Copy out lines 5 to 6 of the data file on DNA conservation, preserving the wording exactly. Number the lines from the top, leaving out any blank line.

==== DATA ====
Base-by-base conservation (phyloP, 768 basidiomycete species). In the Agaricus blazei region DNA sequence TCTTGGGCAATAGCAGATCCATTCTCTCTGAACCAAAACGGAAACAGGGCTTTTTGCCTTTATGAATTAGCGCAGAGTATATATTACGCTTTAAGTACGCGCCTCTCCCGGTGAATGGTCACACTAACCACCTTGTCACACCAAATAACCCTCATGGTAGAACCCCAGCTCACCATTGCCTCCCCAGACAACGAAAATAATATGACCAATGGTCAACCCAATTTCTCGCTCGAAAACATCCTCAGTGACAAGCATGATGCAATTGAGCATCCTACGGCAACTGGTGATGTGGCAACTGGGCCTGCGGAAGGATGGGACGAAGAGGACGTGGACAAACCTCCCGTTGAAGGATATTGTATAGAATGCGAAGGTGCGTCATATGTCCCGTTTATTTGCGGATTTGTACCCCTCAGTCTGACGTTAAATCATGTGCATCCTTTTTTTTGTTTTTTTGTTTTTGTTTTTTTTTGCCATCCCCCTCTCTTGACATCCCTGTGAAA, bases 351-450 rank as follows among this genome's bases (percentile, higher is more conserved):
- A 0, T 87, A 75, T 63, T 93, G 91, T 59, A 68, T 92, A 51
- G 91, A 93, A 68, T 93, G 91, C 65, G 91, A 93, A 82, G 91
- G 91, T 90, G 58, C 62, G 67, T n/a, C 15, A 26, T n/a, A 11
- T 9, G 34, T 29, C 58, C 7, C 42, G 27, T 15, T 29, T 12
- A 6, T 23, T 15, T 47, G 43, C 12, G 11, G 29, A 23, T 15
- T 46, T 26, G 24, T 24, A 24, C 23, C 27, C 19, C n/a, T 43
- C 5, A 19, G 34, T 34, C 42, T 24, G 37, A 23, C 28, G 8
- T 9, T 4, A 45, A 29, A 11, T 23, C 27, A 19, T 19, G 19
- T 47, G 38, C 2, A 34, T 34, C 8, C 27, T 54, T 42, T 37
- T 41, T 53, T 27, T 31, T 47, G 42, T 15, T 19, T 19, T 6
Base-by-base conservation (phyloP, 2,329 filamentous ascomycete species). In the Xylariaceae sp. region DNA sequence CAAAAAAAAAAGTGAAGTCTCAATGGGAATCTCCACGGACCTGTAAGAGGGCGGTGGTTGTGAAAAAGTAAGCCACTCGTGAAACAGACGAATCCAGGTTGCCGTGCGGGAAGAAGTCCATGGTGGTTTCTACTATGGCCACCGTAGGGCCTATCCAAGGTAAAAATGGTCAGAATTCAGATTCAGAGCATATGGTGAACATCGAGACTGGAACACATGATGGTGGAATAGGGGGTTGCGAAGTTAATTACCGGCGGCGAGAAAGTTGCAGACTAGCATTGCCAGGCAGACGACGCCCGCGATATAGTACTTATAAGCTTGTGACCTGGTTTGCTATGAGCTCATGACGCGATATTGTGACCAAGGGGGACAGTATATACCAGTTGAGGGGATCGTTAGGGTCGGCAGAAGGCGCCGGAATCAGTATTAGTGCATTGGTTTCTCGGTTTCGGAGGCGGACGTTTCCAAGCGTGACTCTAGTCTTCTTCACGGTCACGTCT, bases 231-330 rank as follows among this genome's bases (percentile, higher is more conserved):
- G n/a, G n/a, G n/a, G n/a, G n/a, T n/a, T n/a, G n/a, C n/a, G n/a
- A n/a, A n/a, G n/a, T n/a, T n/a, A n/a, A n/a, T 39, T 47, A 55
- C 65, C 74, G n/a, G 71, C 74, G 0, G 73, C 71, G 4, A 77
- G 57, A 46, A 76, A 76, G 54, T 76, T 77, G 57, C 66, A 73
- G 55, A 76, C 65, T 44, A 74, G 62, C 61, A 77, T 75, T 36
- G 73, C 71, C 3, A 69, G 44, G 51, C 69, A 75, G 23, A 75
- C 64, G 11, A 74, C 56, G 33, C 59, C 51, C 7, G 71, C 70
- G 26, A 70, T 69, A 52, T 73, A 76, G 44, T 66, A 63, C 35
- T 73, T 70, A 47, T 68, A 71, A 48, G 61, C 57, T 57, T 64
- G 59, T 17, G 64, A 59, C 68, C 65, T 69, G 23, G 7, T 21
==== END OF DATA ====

- T 9, G 34, T 29, C 58, C 7, C 42, G 27, T 15, T 29, T 12
- A 6, T 23, T 15, T 47, G 43, C 12, G 11, G 29, A 23, T 15